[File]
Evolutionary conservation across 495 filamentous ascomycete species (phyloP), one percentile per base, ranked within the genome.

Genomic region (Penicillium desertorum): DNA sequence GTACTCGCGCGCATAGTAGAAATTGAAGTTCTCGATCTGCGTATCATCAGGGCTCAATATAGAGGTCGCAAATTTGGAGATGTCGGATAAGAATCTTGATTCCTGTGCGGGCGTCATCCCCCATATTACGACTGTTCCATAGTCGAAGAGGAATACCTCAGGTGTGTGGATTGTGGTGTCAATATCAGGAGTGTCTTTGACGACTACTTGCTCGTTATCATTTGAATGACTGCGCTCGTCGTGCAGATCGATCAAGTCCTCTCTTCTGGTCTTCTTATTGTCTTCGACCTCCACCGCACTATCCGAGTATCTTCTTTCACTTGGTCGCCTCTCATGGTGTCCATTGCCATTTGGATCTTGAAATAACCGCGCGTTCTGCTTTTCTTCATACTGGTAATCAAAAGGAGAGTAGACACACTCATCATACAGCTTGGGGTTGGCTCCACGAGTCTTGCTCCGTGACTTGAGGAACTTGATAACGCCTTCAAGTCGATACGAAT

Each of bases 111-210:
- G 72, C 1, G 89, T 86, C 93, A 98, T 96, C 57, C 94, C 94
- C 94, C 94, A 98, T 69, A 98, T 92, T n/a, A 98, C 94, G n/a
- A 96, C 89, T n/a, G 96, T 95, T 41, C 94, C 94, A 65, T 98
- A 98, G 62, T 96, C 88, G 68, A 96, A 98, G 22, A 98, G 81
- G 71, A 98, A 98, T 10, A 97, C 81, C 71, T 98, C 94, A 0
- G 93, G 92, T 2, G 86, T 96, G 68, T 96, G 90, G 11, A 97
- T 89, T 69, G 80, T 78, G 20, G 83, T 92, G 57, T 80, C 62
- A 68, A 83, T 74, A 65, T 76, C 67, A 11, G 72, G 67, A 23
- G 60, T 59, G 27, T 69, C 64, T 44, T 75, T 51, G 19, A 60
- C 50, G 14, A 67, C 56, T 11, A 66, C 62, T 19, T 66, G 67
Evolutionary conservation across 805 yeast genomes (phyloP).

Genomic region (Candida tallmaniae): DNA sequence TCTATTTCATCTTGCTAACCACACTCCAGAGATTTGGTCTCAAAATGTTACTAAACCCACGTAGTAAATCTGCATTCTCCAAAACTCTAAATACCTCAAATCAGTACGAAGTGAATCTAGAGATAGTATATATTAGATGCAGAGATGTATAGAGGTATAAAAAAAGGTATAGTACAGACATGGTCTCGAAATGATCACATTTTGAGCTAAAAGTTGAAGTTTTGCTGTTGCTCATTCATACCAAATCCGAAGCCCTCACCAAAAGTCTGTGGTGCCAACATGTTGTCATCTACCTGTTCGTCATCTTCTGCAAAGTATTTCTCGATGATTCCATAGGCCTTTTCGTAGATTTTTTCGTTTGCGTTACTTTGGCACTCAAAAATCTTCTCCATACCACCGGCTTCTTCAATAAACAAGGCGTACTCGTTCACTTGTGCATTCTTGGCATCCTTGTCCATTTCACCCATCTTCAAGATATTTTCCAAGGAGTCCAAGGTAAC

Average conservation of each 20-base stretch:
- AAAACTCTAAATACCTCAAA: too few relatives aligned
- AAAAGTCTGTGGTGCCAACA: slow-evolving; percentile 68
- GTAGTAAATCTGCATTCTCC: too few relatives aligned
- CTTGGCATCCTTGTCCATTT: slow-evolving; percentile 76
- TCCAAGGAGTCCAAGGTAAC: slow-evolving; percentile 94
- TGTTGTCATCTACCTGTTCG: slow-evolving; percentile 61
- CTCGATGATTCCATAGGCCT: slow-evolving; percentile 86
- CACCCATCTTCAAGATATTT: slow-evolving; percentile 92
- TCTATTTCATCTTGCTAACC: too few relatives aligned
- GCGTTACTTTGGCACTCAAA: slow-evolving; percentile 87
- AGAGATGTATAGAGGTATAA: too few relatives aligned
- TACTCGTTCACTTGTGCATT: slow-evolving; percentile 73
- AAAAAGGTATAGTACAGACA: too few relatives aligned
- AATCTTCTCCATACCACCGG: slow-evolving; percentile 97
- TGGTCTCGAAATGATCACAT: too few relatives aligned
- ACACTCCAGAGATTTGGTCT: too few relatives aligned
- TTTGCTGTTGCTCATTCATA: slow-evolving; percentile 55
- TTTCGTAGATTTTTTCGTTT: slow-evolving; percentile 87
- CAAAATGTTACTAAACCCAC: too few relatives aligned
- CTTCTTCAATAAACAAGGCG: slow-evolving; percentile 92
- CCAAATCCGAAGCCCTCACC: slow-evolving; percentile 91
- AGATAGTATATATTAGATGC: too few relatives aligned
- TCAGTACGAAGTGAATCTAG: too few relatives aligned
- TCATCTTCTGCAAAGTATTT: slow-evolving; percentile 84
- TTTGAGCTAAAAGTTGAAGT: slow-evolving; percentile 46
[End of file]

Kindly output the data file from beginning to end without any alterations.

Evolutionary conservation across 495 filamentous ascomycete species (phyloP), one percentile per base, ranked within the genome.

Genomic region (Penicillium desertorum): DNA sequence GTACTCGCGCGCATAGTAGAAATTGAAGTTCTCGATCTGCGTATCATCAGGGCTCAATATAGAGGTCGCAAATTTGGAGATGTCGGATAAGAATCTTGATTCCTGTGCGGGCGTCATCCCCCATATTACGACTGTTCCATAGTCGAAGAGGAATACCTCAGGTGTGTGGATTGTGGTGTCAATATCAGGAGTGTCTTTGACGACTACTTGCTCGTTATCATTTGAATGACTGCGCTCGTCGTGCAGATCGATCAAGTCCTCTCTTCTGGTCTTCTTATTGTCTTCGACCTCCACCGCACTATCCGAGTATCTTCTTTCACTTGGTCGCCTCTCATGGTGTCCATTGCCATTTGGATCTTGAAATAACCGCGCGTTCTGCTTTTCTTCATACTGGTAATCAAAAGGAGAGTAGACACACTCATCATACAGCTTGGGGTTGGCTCCACGAGTCTTGCTCCGTGACTTGAGGAACTTGATAACGCCTTCAAGTCGATACGAAT

Each of bases 111-210:
- G 72, C 1, G 89, T 86, C 93, A 98, T 96, C 57, C 94, C 94
- C 94, C 94, A 98, T 69, A 98, T 92, T n/a, A 98, C 94, G n/a
- A 96, C 89, T n/a, G 96, T 95, T 41, C 94, C 94, A 65, T 98
- A 98, G 62, T 96, C 88, G 68, A 96, A 98, G 22, A 98, G 81
- G 71, A 98, A 98, T 10, A 97, C 81, C 71, T 98, C 94, A 0
- G 93, G 92, T 2, G 86, T 96, G 68, T 96, G 90, G 11, A 97
- T 89, T 69, G 80, T 78, G 20, G 83, T 92, G 57, T 80, C 62
- A 68, A 83, T 74, A 65, T 76, C 67, A 11, G 72, G 67, A 23
- G 60, T 59, G 27, T 69, C 64, T 44, T 75, T 51, G 19, A 60
- C 50, G 14, A 67, C 56, T 11, A 66, C 62, T 19, T 66, G 67
Evolutionary conservation across 805 yeast genomes (phyloP).

Genomic region (Candida tallmaniae): DNA sequence TCTATTTCATCTTGCTAACCACACTCCAGAGATTTGGTCTCAAAATGTTACTAAACCCACGTAGTAAATCTGCATTCTCCAAAACTCTAAATACCTCAAATCAGTACGAAGTGAATCTAGAGATAGTATATATTAGATGCAGAGATGTATAGAGGTATAAAAAAAGGTATAGTACAGACATGGTCTCGAAATGATCACATTTTGAGCTAAAAGTTGAAGTTTTGCTGTTGCTCATTCATACCAAATCCGAAGCCCTCACCAAAAGTCTGTGGTGCCAACATGTTGTCATCTACCTGTTCGTCATCTTCTGCAAAGTATTTCTCGATGATTCCATAGGCCTTTTCGTAGATTTTTTCGTTTGCGTTACTTTGGCACTCAAAAATCTTCTCCATACCACCGGCTTCTTCAATAAACAAGGCGTACTCGTTCACTTGTGCATTCTTGGCATCCTTGTCCATTTCACCCATCTTCAAGATATTTTCCAAGGAGTCCAAGGTAAC

Average conservation of each 20-base stretch:
- AAAACTCTAAATACCTCAAA: too few relatives aligned
- AAAAGTCTGTGGTGCCAACA: slow-evolving; percentile 68
- GTAGTAAATCTGCATTCTCC: too few relatives aligned
- CTTGGCATCCTTGTCCATTT: slow-evolving; percentile 76
- TCCAAGGAGTCCAAGGTAAC: slow-evolving; percentile 94
- TGTTGTCATCTACCTGTTCG: slow-evolving; percentile 61
- CTCGATGATTCCATAGGCCT: slow-evolving; percentile 86
- CACCCATCTTCAAGATATTT: slow-evolving; percentile 92
- TCTATTTCATCTTGCTAACC: too few relatives aligned
- GCGTTACTTTGGCACTCAAA: slow-evolving; percentile 87
- AGAGATGTATAGAGGTATAA: too few relatives aligned
- TACTCGTTCACTTGTGCATT: slow-evolving; percentile 73
- AAAAAGGTATAGTACAGACA: too few relatives aligned
- AATCTTCTCCATACCACCGG: slow-evolving; percentile 97
- TGGTCTCGAAATGATCACAT: too few relatives aligned
- ACACTCCAGAGATTTGGTCT: too few relatives aligned
- TTTGCTGTTGCTCATTCATA: slow-evolving; percentile 55
- TTTCGTAGATTTTTTCGTTT: slow-evolving; percentile 87
- CAAAATGTTACTAAACCCAC: too few relatives aligned
- CTTCTTCAATAAACAAGGCG: slow-evolving; percentile 92
- CCAAATCCGAAGCCCTCACC: slow-evolving; percentile 91
- AGATAGTATATATTAGATGC: too few relatives aligned
- TCAGTACGAAGTGAATCTAG: too few relatives aligned
- TCATCTTCTGCAAAGTATTT: slow-evolving; percentile 84
- TTTGAGCTAAAAGTTGAAGT: slow-evolving; percentile 46